Regarding the Trib's "State-funded cyber school draws concern: Some officials question discrepancies between funding and costs" (Dec. 18 and TribLIVE.com), reporter Craig Smith's statement that "state lawmakers are looking to revise a funding formula that allows the state's 12 cyber charter schools to pocket more money than their expenses" was misleading on several counts. First, cyber charter schools are all nonprofit public schools. Neither individuals nor schools may enrich themselves at taxpayer expense. Second, cyber charters must provide a computer and high-speed Internet connection for each student. Also, curriculum costs are more, as cybers offer texts and online curriculum.

Going to cyber school II
Pittsburgh Tribune-Review - Pittsburgh, PA, USA

The Trib's article can be viewed as an indictment against all public schools. Given that the cyber schools, as public charter schools, must use a state formula that in essence makes reimbursable education costs 80 percent of what the student's traditional public school would have paid on a per-child basis, then the public needs to know the reason why traditional public schools are spending between $6,700 (a figure in line with Norwin's budget of a couple years ago) and $19,000 per child. Let's have a public discussion about education costs and start with a requirement that all (cyber and traditional) publicly funded schools post detailed budgets on their school Web sites, as well as the options available to parents to educate their children.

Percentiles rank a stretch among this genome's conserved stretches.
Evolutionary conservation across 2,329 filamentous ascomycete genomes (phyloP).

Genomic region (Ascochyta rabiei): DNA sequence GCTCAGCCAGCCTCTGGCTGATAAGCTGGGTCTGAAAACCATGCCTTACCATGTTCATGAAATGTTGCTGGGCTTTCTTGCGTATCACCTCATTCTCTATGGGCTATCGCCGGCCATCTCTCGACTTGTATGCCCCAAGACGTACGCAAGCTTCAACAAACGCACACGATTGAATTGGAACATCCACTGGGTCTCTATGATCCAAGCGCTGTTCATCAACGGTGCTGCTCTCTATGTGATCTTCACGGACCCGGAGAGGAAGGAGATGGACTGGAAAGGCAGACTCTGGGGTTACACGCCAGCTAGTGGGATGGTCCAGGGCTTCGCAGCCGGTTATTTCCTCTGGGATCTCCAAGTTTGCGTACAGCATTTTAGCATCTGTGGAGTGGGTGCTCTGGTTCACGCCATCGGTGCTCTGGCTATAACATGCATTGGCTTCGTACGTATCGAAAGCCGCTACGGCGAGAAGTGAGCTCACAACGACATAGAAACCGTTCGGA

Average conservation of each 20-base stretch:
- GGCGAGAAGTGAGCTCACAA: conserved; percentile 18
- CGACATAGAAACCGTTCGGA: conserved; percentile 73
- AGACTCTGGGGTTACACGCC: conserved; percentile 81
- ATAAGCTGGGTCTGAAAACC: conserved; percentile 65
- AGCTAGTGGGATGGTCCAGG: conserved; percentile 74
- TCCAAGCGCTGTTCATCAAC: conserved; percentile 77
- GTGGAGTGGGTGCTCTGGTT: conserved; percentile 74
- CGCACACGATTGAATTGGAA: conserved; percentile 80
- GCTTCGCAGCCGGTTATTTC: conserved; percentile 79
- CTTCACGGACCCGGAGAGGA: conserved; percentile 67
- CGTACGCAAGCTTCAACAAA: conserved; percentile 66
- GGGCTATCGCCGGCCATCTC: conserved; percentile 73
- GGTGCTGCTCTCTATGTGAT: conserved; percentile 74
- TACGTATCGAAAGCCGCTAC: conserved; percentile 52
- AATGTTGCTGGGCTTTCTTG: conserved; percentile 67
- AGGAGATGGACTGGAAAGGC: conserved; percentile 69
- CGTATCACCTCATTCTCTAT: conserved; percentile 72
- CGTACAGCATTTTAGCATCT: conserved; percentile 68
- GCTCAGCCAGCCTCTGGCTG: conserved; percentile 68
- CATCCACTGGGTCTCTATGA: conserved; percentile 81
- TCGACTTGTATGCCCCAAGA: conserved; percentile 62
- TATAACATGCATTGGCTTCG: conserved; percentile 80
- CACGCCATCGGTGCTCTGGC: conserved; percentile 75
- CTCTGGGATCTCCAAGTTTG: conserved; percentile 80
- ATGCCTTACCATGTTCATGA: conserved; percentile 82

Going to cyber school III
Pittsburgh Tribune-Review - Pittsburgh, PA, USA

I would urge taxpayers to consider several things. First, the idea of cyber schools is obviously working for many students or the enrollments would not be increasing at such a rapid rate. In light of this fact, it's no wonder the state and school districts are becoming alarmed. They're losing money that they could play around with. Second, every child has a right to learn in an environment conducive to his academic success, an environment free from drugs, disrespect, bullies and violence. Does your school district offer this?

Going to cyber school IV
Pittsburgh Tribune-Review - Pittsburgh, PA, USA